Finally, the article focuses on JAS’s treatment of women and girls. Reformist rulers in Muslim majority countries, whether secular or religious, have typically used rules on women’s comportment and dress to reflect and underline the moral rules of their new society (Kandiyoti 2005). Other jihadi projects laud women as supporters of jihad through their roles as wives and mothers, and hold out the promise of their active participation in building a society based on Shari’a. Despite some early pronouncements of this kind, which initially drew women to the sect, there is currently no concerted strategy to reach women and girls. Abduction, imprisonment, rape, and forced marriage have instead become the sect’s hallmark.
The article goes on to analyse the reasons behind the group’s failure to develop a clear state-building strategy. Unlike other jihadi groups, JAS has controlled territory for a limited time and, at present, seems more focused on military gain than governance. Furthermore, in contrast to its charismatic founder, the current JAS leadership appears to lack the vision, skills, experience and indeed the interest in governing a state. The article concludes with a consideration of the implications of these findings for the Nigerian government and the international community.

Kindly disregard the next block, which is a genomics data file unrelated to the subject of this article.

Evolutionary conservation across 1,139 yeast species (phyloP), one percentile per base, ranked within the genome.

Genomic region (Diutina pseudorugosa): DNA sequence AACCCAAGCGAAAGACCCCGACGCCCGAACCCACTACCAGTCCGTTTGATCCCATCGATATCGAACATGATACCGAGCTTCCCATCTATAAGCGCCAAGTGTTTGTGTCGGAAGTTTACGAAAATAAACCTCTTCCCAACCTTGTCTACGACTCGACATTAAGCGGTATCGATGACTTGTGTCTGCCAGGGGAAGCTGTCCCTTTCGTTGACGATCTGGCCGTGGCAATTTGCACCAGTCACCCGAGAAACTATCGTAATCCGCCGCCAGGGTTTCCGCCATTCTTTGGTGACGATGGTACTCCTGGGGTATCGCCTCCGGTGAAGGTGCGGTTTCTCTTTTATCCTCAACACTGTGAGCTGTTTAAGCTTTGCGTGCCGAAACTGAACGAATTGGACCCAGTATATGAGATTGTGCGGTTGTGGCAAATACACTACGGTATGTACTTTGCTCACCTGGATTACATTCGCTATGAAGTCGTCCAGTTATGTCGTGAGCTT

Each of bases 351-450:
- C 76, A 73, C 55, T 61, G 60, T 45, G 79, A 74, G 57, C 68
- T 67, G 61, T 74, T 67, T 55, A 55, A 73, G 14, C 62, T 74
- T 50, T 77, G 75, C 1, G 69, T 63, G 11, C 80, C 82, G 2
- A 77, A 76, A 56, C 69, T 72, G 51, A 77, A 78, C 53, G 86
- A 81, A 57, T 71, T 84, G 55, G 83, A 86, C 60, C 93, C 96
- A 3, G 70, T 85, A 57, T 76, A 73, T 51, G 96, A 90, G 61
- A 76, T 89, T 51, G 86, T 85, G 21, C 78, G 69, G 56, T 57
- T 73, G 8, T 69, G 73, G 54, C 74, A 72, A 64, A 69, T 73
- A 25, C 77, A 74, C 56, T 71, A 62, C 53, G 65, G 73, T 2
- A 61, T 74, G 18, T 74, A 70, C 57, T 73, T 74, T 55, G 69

Background to JAS
Formed in 2002, JAS is an Islamist militant group based in Borno State, north-eastern Nigeria (Monguno and Umara 2014). In its early years, JAS protested against corruption and un-Islamic rule, and was therefore similar to other Islamist groups in its confrontation of secular state power (Onuoha 2015; Agbiboa 2013; Yusef and Ramey 2007; Tseleq and Ramey 2012). Its founder and leader, Mohammed Yusuf, attracted a local following through his fiery sermons, which denounced Nigeria’s patrimonial governance system and promoted his vision of a society free of corruption. His message resonated with a local populace disillusioned with earlier attempts to introduce Shari’a (Kyari 2014). Between 1999 and 2001 the governments of twelve northern states of Nigeria had introduced Shari’a law, ostensibly to address corruption, inequality and injustice (Ostien 2007; Casey 2008; Umar 2015). However, these efforts had fallen short of local expectations.